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October 2018

Fallout 3

Platform(s): PC, PlayStation 3, Xbox 360
Genre: RPG/Action
Publisher: Bethesda
Developer: Bethesda

About Brad Hilderbrand

I've been covering the various facets of gaming for the past five years and have been permanently indentured to WorthPlaying since I borrowed $20K from Rainier to pay off the Russian mob. When I'm not furiously writing reviews, I enjoy RPGs, rhythm games and casual titles that no one else on staff is willing to play. I'm also a staunch supporter of the PS3.


X360 Review - 'Fallout 3: Broken Steel'

by Brad Hilderbrand on May 21, 2009 @ 4:35 a.m. PDT

Fallout 3 places a player in the role of a Vault-dweller, who ventures from his secluded, underground survival Vault into a post-apocalyptic world of mutants, radiation, gangs and violence.

Bethesda's long-promised triumvirate of Fallout 3 DLC has finally come to fruition, as the final pack, Broken Steel, currently sits on Xbox Live awaiting your download. This last bit of add-on goodness promises some true game-changing elements, such as the removal of the game's hard-stop ending and the bumping up of the level cap. All this on top of brand-new missions, weapons and enemies make this the ultimate batch of Fallout 3 DLC. It's been a long wait, but your patience is about to pay off.

The first thing you need to know about Broken Steel is that you need to beat the game in order to access it. If you haven't yet completed your honor-bound duty to bring clean water to the wastes, then stop reading now and go finish the game. Then, come back and we'll talk some more.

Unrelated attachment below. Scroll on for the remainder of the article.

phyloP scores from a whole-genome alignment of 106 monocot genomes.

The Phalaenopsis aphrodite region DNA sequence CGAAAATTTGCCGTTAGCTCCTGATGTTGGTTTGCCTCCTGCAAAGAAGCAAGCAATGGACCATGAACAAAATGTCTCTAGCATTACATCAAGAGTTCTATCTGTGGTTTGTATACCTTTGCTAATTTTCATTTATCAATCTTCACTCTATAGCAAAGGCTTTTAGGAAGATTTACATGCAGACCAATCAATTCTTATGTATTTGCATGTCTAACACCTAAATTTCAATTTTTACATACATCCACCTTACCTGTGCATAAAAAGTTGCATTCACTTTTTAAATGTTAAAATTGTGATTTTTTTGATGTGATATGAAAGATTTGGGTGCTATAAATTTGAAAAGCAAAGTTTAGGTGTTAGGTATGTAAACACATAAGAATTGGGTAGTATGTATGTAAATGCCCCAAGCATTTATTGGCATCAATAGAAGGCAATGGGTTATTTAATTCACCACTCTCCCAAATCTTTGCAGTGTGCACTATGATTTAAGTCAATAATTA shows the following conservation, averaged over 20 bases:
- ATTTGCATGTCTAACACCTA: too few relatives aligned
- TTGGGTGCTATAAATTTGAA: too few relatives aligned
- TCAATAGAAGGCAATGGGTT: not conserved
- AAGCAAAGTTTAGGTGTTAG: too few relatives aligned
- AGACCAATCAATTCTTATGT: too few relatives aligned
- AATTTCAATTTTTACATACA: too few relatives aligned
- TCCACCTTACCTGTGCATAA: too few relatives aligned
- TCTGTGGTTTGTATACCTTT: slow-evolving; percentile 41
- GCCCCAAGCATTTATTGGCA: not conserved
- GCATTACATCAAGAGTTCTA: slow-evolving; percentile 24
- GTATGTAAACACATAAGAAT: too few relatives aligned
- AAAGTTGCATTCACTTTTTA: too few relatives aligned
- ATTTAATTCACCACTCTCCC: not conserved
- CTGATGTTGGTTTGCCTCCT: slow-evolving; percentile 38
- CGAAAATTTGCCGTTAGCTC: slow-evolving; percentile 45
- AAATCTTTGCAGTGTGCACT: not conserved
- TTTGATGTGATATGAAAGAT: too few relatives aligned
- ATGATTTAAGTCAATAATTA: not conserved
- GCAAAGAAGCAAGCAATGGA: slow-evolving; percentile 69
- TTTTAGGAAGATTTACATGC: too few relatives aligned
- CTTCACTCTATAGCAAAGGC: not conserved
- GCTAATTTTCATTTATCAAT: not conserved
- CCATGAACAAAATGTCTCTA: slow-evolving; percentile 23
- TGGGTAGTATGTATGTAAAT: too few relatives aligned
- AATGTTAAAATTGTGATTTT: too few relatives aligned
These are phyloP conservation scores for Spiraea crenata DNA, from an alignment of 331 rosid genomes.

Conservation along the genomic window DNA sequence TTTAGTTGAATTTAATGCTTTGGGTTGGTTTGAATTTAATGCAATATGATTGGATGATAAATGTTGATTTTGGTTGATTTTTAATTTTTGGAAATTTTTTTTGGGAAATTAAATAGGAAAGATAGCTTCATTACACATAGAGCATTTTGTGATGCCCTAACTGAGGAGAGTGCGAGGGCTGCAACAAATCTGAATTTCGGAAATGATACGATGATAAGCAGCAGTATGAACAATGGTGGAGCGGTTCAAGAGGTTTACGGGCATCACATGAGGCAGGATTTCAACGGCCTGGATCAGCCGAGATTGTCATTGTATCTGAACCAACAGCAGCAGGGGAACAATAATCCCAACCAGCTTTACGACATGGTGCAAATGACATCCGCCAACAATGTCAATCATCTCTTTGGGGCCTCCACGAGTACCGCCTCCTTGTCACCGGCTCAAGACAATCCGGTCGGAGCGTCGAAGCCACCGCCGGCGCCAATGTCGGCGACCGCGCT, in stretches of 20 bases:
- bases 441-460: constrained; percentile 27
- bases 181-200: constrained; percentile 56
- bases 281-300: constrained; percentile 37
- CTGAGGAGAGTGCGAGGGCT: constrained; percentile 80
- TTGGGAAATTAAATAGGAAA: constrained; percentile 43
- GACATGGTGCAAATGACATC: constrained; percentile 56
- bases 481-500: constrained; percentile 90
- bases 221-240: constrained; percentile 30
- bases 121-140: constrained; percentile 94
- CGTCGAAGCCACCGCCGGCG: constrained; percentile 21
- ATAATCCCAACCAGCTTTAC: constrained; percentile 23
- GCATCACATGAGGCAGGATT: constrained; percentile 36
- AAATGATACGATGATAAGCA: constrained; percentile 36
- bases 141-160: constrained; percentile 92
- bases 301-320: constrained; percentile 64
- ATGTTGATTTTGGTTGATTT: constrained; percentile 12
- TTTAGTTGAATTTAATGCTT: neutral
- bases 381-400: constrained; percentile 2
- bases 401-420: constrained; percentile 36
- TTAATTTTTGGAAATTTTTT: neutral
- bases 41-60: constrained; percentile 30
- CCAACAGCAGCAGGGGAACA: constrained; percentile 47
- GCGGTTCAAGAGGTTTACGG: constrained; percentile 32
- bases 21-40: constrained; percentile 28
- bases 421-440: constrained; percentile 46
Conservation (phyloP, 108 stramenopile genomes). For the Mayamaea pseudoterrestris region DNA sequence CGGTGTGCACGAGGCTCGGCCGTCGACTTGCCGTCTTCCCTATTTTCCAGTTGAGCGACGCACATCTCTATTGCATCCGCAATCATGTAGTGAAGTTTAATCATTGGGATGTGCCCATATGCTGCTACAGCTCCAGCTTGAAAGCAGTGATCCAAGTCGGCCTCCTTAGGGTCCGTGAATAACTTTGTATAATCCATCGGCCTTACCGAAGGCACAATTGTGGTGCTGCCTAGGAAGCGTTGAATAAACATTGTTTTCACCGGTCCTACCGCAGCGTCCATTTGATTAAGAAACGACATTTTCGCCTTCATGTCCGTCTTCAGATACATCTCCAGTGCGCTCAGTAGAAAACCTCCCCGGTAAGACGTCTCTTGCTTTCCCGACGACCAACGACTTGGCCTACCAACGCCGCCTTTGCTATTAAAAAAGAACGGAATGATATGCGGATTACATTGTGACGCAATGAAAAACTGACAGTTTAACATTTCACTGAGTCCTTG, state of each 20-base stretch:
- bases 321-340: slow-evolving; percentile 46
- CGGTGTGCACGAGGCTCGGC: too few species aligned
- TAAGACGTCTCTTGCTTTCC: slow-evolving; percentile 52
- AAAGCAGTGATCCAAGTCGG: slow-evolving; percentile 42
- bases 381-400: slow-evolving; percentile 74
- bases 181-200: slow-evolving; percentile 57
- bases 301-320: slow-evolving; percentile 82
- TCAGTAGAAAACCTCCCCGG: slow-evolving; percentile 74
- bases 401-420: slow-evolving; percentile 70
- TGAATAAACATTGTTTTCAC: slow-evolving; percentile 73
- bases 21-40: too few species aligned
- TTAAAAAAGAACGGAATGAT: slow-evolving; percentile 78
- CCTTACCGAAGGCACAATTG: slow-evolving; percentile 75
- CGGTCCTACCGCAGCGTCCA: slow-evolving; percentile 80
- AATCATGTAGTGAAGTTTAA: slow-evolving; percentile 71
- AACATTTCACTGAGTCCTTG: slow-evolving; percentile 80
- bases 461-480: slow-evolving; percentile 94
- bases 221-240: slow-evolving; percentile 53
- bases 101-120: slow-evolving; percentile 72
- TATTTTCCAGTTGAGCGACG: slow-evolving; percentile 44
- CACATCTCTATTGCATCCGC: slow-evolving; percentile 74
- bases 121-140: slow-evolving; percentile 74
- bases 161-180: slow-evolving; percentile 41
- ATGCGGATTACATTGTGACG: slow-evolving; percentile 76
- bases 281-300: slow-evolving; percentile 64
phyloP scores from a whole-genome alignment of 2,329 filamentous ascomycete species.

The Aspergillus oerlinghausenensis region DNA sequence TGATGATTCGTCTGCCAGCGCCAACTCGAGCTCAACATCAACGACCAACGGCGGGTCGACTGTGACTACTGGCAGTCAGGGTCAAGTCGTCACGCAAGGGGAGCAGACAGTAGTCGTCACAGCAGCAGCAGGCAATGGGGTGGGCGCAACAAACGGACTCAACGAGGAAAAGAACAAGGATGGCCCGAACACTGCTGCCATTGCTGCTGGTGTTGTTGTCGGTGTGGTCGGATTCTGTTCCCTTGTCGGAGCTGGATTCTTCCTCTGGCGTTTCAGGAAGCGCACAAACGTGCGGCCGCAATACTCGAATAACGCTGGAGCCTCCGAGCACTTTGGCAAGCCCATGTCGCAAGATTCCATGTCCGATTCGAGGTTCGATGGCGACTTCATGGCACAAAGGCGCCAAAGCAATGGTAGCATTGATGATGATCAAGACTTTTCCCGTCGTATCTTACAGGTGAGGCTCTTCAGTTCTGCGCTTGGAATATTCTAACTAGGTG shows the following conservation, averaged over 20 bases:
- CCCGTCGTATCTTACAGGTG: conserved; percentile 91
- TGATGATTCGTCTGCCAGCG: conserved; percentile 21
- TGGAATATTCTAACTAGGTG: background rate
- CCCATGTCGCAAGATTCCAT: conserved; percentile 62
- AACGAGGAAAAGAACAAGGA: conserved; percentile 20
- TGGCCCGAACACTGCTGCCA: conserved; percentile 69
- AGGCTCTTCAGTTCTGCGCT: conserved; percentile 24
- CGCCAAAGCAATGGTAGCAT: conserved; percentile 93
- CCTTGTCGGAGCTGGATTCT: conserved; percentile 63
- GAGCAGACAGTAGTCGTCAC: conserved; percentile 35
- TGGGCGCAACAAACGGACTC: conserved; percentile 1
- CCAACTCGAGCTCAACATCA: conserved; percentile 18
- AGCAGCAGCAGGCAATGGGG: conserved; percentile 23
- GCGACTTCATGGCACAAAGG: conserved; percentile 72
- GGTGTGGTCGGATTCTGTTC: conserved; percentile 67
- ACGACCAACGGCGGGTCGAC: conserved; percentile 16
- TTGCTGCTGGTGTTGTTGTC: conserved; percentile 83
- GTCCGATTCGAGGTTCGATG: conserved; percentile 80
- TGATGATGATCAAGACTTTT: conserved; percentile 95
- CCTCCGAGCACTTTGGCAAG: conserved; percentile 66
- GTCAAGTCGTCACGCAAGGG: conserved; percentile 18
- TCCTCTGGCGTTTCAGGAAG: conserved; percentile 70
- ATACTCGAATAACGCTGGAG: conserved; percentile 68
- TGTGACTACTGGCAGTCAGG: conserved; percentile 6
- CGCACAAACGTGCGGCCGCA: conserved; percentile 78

Back now? Great, so the game picks up two weeks after the events in the Jefferson Memorial. In the original ending, whoever wandered into the sealed chamber was killed by the radiation, paying the ultimate sacrifice in order to save the region. This time around, though, the entire ordeal was more like a bump on the noggin, and your character emerges from a two-week coma back in the Citadel and ready for more action.

It would seem that while the Enclave was severely wounded by the retaking of Project Purity, they still aren't routed. However, the Brotherhood has been hunting them down one camp at a time with the assistance of Liberty Prime and wiping out what little resistance is left. As it happens, though, the Enclave is a bit better equipped than the Brotherhood imagined, and what starts out as mop-up duty quickly escalates into an all-out war for control over the Capital Wastelands.

It may not be a wasteland much longer, as Project Purity has proven to be a complete success and fresh clean water is now flowing through the Tidal Basin. While the sudden added responsibility of distributing this precious but still-scarce resource has taxed the already stretched Brotherhood, it's quite breathtaking to walk by the Jefferson Memorial and see the previously dry pipes belching forth great torrents of water. I was so amazed at the sight that the very first thing I did upon leaving the Citadel was run down and jump into the radiation-free water for a quick swim. In a desolate landscape filled with ugly browns and grays, this newfound source of life is a joy. It's impressive that Bethesda has managed to take a simple thing like clean water and inject it into the game in such a way that it completely alters the landscape.